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Dr. Lee T. Todd Jr.,
University of Kentucky,
addresses 6,000 faculty, staff and students at Friday's National Prayer and Remembrance Ceremony.

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Transcript of President Lee T. Todd Jr.'s remarks at the Sept. 14, 2001 ceremony at the University of Kentucky marking the National Day of Prayer and Remembrance

I can't help but say I think we all look at that flag a little differently today.

This has been a very sad and difficult period in the life of the many of us and of this nation. The acts of terror that we've witnessed have shocked us to our core; have left us feeling empty and we stand bewildered and appalled at the face of the destruction and death that we have witnessed this week.

The University of Kentucky community joins this nation in mourning the tragic events of this week. Our hearts and our thoughts reach out to those who have lost fathers and sons, mothers and daughters. Friends, co-workers and relatives. We share that sense of loss that has descended on this country.

Our thoughts and our prayers continue to be with those victims that need healing. We all feel for those people we see on TV every night who are waiting to hear from their loved ones. The anxiety, the despair and the emptiness. And we want them to know that we think of them as well.

I think we all have to express a real debt of gratitude to the volunteers who are having to work and physically touch the environment that we only watch from a distance. And how they do that I do not know, but I pray for their strength.

I must say that I am immensely pleased with the way that this university family is responding. The stories I'm hearing and reading about our students and our faculty and our staff and our alumni such as the candlelight vigils, the blood and the financial donations, the personal counseling, the volunteerism, the generous offers of expert advice and assistance to anyone who needs it. These are truly gratifying and they make us all feel proud. Thank you for those.

We as a nation are comprised of people from a multitude of national, racial and religious origins. And this mix has created a country that offers great hope to a world that cherishes freedom and liberty. And we who live and work on this campus are a small community and we must reflect the very best of what that nation stands for that we cherish. The principles upon which our nation was built include tolerance, civility, unity and mutual support.

So too with our university. We at UK must continue to be an institution that protects and constantly represents those values. During this period of national and international turmoil, the University of Kentucky must and will continue to stand together as a strong community where each member feels protected and safe. We must be committed to support and show compassion to one another -- and to demonstrate that ours is truly a nation committed to equality and fairness, without regard to race or religion.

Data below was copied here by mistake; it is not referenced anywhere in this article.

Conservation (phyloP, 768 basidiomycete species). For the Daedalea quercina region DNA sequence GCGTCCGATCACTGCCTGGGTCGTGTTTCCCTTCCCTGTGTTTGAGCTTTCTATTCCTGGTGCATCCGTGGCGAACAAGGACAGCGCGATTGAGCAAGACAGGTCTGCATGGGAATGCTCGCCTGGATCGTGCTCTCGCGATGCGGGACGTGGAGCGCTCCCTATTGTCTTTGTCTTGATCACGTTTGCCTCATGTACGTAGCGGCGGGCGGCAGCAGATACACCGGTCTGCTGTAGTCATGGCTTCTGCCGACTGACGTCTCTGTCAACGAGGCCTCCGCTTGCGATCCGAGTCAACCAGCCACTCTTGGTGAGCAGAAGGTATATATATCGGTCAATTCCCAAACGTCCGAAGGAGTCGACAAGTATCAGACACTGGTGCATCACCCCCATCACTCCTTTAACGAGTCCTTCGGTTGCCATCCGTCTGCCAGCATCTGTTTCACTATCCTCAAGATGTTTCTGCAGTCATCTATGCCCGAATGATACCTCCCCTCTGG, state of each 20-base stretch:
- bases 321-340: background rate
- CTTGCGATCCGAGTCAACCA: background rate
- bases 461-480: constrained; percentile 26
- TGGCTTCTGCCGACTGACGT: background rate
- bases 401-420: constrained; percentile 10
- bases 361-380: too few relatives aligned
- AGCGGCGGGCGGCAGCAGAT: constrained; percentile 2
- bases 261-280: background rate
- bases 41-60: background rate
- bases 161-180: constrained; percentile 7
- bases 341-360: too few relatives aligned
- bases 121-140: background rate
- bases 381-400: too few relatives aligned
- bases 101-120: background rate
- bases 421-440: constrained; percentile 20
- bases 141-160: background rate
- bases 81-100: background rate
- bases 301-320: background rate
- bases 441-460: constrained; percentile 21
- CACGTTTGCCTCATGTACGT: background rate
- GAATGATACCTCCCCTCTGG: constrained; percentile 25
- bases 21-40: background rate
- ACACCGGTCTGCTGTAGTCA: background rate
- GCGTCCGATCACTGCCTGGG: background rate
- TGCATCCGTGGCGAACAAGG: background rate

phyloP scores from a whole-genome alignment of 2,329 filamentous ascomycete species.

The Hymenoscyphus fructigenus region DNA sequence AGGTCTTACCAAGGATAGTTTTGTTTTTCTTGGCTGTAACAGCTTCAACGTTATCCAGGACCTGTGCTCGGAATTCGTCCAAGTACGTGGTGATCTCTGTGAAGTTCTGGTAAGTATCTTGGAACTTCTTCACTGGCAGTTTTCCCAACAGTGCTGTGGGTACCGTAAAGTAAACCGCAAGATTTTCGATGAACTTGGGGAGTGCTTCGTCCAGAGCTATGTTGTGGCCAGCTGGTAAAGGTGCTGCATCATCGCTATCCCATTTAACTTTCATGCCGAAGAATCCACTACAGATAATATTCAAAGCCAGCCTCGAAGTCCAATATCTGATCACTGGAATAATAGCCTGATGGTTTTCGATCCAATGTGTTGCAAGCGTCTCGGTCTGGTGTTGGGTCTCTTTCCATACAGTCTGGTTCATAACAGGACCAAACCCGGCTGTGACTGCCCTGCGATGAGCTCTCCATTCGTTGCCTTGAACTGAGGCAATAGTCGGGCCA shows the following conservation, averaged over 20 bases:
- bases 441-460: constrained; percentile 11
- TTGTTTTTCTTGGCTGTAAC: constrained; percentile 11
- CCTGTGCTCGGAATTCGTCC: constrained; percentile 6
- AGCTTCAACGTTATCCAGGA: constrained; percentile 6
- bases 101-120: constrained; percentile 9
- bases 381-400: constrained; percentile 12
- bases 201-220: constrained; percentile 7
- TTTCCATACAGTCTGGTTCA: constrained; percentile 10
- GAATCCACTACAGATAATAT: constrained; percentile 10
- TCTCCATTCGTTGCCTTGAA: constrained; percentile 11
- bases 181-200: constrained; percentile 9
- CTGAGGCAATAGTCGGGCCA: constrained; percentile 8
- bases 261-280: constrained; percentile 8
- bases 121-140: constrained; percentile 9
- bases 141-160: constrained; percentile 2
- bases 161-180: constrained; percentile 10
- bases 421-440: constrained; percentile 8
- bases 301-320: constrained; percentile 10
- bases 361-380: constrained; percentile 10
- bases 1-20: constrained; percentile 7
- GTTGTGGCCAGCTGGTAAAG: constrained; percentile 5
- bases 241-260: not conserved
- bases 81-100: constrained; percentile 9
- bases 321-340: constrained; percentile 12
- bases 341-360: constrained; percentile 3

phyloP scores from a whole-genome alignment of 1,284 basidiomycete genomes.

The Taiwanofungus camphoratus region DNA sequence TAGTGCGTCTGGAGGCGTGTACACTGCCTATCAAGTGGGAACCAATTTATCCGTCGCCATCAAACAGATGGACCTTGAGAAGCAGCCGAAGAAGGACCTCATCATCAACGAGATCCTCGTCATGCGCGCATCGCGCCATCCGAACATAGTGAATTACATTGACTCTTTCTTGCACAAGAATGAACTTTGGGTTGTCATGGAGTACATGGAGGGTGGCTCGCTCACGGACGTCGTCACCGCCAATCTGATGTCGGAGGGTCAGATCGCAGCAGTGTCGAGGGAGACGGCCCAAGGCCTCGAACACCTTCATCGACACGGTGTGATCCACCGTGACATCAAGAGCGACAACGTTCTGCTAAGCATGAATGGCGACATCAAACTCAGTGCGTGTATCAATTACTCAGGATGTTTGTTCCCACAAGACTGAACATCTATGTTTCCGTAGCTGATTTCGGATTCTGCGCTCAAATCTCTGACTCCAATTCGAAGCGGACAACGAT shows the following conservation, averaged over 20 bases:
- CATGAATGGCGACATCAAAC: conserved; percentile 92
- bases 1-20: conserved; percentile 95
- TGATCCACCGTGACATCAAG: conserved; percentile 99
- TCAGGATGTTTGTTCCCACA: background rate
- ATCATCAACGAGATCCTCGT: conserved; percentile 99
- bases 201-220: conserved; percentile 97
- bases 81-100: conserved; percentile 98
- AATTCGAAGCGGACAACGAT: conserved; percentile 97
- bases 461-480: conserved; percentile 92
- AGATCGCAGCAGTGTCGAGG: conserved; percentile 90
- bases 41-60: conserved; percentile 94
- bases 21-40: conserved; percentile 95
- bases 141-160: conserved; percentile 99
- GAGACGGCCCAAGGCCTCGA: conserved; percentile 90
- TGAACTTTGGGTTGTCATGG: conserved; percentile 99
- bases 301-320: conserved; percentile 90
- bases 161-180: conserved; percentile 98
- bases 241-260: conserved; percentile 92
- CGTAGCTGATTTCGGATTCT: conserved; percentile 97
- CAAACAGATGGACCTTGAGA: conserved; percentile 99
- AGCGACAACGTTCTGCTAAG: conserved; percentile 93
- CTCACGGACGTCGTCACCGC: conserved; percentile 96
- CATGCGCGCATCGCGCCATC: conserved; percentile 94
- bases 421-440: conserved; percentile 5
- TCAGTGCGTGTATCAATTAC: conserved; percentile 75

Throughout its history, this great country has consistently risen to challenges that have faced it. I'm confident -- as I'm sure you are -- that our national character will overcome even this adversity. And I'm equally confident that the University of Kentucky will continue to prove itself to be a community that recognizes the value of every student, faculty member and staff member and every member of this campus.

All across this nation today, people are taking this day of prayer and remembrance as an opportunity to reflect on this crisis. The crisis the country is now enduring and to begin a process of healing and to recover from this.

Against that grand scale of all our fellow peoples recognizing this occasion, our university's moment of grieving together is a brief and quiet experience, one that is the kind that close families and open communities need at times like this. Small but yet it is a vital moment in the life of this university because it recognizes that while our essential missions of discovery, education and service will be maintained, we also need to respond to a deeper calling, one that summonses us to sustain our humanity and our courage at a time when both are being tested.

Our presence today -- and I thank you so much for your attendance -- symbolizes a resolve to answer that call both as individuals and as a community. I thank you very much for coming today.

And now I would like to ask that you join hands and let's stand together as a University of Kentucky community in a moment of silence to honor the memory of those people who have lost their lives and also for all of those who have suffered from this week's situation.

Thank you. God bless America.

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